Something Wicked This Way Comes – A triple review

Come one, come all! To my very first book & movie article for horror-writers!

This book literally fell into my lap (ok, it fell on the floor) when I was browsing through the rows of my favourite bookstore (shout out to Book Trader in Brockville!). This was my second venture into Bradbury (the first being Fahrenheit 451) but one that I have had on my list for awhile. At 200-odd pages, it’s not a long read, but can be a laborious one at times if you are not used to Bradbury’s longwinded prose. Regardless of the odd 6 line sentence, the story itself and the world that was built was quite mesmerizing.

Going to try and keep this spoiler free so, bear with me folks…


Something Wicked This Way Comes (Novel – 1962)

For those unaware, this is a classic ‘Carnival Comes to Town’ story that turns dark real fast. Written in 1962, it begins with the two main characters and best friends, thirteen year-old Will Halloway and Jim Nightshade. When a carnival arrives early one morning, the boys quickly discover that things aren’t quite what they seem. This story does not rely on creepy clowns, but instead on a sadistic show master, the cruel intentions of the attractions, and the toying with human desires.

The way Bradbury describes the characters paints a vivid picture, which is quite welcomed. In particular I loved the descriptions of Mr. Dark (in particular his tattoos being ‘animated’), and the descriptions of certain scenes which really give you the sense of dread the boys are feeling. —-there are a lot of things in this novel that one would consider tropes nowadays, but I feel in the context of the publication date we I’m going to let it slide.

The novel also takes on quite a few themes; some underlying, some expounded by characters (mainly by Will’s father, who is surprisingly badass in his own right). Good vs Evil, childhood vs adulthood, immortality, and perspectives on life are all present here. Some of this comes in the form of the aforementioned long-windedness, but this also really adds depth to the novel.

Overall, the portrait this book paints is incredible, and it’s a real shame my version of the novel has Ray Bradbury’s face taking up most of the cover and not the illustration that depicts many of the books scenes and characters.

There is not much else to say without revealing plot points, so if you like a good dark fantasy that has a few moral messages behind it, then I recommend it. Bonus points for being a quick read.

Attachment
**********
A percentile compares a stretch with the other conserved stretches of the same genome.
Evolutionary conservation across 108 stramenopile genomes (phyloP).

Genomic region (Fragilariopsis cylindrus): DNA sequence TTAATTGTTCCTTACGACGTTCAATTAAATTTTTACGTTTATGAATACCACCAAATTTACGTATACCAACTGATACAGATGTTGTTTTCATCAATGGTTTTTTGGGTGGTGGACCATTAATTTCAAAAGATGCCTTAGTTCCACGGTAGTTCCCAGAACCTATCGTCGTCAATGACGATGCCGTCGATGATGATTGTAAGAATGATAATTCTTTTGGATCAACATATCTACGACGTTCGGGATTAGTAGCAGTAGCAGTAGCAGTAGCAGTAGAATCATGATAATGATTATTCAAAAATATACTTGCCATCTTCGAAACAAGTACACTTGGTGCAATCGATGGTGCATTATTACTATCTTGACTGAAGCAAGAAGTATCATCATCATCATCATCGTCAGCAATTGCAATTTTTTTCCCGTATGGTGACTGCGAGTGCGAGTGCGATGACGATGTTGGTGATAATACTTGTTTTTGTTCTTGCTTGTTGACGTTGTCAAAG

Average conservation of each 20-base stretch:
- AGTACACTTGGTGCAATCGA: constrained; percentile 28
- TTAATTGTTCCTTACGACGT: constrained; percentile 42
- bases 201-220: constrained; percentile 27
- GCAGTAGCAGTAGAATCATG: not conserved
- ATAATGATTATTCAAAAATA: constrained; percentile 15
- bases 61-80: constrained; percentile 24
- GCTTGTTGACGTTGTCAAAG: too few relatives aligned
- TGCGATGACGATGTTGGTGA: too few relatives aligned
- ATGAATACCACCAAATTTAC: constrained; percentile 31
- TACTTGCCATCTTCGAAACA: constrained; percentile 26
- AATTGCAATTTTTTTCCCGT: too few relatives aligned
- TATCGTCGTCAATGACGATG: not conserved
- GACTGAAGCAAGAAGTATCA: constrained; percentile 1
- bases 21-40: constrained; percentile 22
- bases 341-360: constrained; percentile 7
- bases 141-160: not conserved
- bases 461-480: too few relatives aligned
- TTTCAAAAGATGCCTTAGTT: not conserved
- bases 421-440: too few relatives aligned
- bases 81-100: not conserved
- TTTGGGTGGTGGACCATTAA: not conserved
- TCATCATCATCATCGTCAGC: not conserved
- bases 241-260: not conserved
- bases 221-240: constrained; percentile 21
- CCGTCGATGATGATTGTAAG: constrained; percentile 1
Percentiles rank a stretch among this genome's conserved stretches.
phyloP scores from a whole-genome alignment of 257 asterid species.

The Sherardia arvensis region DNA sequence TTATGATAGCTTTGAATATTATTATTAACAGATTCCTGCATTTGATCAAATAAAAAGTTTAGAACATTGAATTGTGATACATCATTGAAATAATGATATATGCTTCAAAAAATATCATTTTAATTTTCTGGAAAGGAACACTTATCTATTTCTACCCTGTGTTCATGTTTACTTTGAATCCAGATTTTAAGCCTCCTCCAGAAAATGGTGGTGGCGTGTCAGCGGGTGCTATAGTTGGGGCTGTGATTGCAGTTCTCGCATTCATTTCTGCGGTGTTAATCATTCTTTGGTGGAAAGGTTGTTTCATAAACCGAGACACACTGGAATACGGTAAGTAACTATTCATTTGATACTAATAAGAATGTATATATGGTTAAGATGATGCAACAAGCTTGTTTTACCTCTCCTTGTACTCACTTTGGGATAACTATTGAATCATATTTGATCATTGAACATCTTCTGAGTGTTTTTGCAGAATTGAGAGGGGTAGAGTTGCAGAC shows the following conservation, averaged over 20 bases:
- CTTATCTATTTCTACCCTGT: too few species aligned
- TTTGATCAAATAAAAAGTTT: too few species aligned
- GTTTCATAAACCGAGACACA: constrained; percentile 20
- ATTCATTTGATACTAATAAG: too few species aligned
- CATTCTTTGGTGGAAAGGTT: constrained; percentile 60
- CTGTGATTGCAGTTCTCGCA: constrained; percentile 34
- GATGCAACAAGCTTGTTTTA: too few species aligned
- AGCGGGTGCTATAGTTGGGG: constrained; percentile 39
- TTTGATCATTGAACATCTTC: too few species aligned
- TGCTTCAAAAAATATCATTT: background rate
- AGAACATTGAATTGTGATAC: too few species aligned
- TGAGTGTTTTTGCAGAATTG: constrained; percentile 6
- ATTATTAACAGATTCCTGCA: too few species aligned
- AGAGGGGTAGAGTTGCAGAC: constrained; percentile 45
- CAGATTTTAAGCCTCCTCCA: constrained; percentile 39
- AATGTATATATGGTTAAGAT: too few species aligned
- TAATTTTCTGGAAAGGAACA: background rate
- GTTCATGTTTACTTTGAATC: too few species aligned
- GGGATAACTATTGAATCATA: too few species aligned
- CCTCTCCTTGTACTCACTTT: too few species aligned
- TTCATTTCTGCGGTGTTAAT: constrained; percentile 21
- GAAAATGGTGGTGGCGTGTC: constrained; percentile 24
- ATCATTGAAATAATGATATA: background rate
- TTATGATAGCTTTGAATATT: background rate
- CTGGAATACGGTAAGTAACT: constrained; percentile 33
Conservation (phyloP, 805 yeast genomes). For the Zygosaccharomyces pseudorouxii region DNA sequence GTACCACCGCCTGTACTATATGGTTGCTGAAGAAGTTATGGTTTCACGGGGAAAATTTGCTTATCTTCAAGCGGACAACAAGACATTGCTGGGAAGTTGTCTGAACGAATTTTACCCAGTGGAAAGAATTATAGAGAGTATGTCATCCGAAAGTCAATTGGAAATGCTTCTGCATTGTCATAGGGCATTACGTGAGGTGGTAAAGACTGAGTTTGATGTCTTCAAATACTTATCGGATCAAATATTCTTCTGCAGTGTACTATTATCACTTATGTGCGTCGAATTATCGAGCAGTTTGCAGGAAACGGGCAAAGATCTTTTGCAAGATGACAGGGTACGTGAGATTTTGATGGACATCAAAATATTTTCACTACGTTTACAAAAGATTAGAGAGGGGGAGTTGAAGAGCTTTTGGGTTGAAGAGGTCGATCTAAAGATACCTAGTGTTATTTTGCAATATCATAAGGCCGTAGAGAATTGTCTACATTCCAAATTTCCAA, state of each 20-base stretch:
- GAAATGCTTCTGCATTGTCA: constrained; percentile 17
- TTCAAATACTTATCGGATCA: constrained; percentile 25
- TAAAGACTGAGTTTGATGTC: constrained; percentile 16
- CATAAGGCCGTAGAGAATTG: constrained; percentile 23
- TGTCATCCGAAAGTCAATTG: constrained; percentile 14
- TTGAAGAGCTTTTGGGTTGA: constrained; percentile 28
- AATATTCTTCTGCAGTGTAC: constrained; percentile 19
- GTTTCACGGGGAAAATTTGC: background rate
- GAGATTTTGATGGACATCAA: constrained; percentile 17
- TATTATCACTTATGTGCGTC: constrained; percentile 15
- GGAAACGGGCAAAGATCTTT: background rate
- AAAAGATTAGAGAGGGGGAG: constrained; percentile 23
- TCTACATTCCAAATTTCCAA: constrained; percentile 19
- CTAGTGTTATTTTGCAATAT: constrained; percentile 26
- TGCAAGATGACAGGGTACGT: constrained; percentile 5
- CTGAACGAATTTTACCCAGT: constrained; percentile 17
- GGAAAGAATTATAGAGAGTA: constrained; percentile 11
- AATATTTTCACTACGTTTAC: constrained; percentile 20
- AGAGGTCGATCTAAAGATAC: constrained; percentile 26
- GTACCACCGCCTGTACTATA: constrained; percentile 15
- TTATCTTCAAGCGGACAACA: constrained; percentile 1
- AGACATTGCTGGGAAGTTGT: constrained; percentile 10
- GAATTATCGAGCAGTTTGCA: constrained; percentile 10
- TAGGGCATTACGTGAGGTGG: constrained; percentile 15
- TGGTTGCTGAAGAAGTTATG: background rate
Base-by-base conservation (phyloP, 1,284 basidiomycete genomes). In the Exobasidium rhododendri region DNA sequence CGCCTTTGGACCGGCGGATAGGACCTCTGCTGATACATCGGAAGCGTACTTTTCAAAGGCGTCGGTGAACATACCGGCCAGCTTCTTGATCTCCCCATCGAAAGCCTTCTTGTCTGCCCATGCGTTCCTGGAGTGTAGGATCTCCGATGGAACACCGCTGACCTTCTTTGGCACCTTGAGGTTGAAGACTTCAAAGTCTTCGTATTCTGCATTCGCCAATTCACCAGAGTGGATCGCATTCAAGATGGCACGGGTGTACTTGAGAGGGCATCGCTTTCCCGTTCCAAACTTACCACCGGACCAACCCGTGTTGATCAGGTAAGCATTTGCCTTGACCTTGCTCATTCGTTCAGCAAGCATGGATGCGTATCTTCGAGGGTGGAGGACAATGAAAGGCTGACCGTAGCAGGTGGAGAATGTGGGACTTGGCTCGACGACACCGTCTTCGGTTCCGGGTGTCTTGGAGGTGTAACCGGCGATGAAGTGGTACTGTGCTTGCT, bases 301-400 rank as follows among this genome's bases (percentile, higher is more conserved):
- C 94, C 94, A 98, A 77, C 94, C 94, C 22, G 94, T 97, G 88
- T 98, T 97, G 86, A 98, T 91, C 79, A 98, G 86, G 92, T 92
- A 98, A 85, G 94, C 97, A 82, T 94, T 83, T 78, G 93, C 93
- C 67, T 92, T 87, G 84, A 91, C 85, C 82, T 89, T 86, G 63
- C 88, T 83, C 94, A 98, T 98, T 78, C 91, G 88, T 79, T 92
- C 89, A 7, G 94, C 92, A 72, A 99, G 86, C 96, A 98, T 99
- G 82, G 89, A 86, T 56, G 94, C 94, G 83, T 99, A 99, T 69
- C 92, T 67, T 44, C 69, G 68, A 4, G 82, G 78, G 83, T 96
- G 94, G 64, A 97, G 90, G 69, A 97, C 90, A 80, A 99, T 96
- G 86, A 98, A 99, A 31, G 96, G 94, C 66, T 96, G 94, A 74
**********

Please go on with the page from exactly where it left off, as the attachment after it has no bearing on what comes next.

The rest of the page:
Something Wicked This Way Comes (Movie – 1983)

This brings us to the 1983 movie adaptation of the same name. Directed by Jack Clayton (The Great Gatsby) with the screenplay co-written by Ray Bradbury this film does a solid job of respecting the source material.

First things first, I am not one of those that requires a film adaptation to be word for word of the novel. But I do hate unreasonable changes that make no sense other than a screenwriter who thinks they could have written the source material better. Do I sound bitter yet? Well, luckily there is not much of that here. There was a film adaptation in 1972 but was not well received. You know what they did? Changed the main characters names. Ben Hopewell instead of Will Halloway? Frig right off.

I digress. This film has many mild changes that were fun to notice but did not detract from the overall experience. Other things did seem slightly lazy. For ex. I understand if they couldn’t get or didn’t want to specific song outlined in the novel for the carousel (Funeral March by Chopin) but at least have the playback reversed like it is supposed to as it does serve a purpose. The characters here are well represented, and for the most part are faithful to the source material. I did find some things were exaggerated, or perhaps just highlighted for the purpose of the movie, such as Jim’s role as a foil for Will’s character, but it is effective in conveying some things lost without the written word. The filmmakers did take some creative liberties with the ending of the film, combining some scenes and removing one in particular….but I ain’t mad. It was effective and to the point and going along scene for scene with the novel may have dragged things a bit.

The one thing I do love about comparing books to their film counterparts is how things are interpreted visually. Seeing how different characters or settings look can really put a new spin on the way you see things. The first thing that stood out to me was the time period. While reading the novel I visualized a late 50s / early 60s aesthetic, whereas the film goes for more of a 30’s look. This does make sense as the original idea for the story came from Bradbury’s childhood when he was 12, which would put us right in 1932. I also need to point out that Mr. Dark’s ‘animated’ tattoos looked better than I anticipated. Not to mention the superb acting of both Jonathan Pryce (Mr. Dark) and Jason Robards (Charles Halloway).

Again, as to try to keep this spoiler free I will not divulge much more. But if you liked the novel I definitely recommend the movie. At 97mins it keeps it short and sweet and stays close enough to the source material as to be a nice companion to it.



Although the original reference comes from Shakespeare’s Macbeth, the metalhead in me would not allow me to go this whole time without mentioning the incredible 1998 album by Iced Earth (which has 0 to do with Bradbury’s work). If you love dark power metal with lower-range vocals, and you especially have a soft spot for power-ballad type songs (minus the love story bits) then this album is for you. A classic of the genre and the subsequent tour gave us one of the best live metal albums of all time. CHECK IT.

Novel – 3.5/5

Movie – 3.5/5

Album – 4.5 / 5

Editor’s Note: This was written in 2019 before John Schaefer showed his whole ass by being a seditionist idiot. I just wanted to finally post it.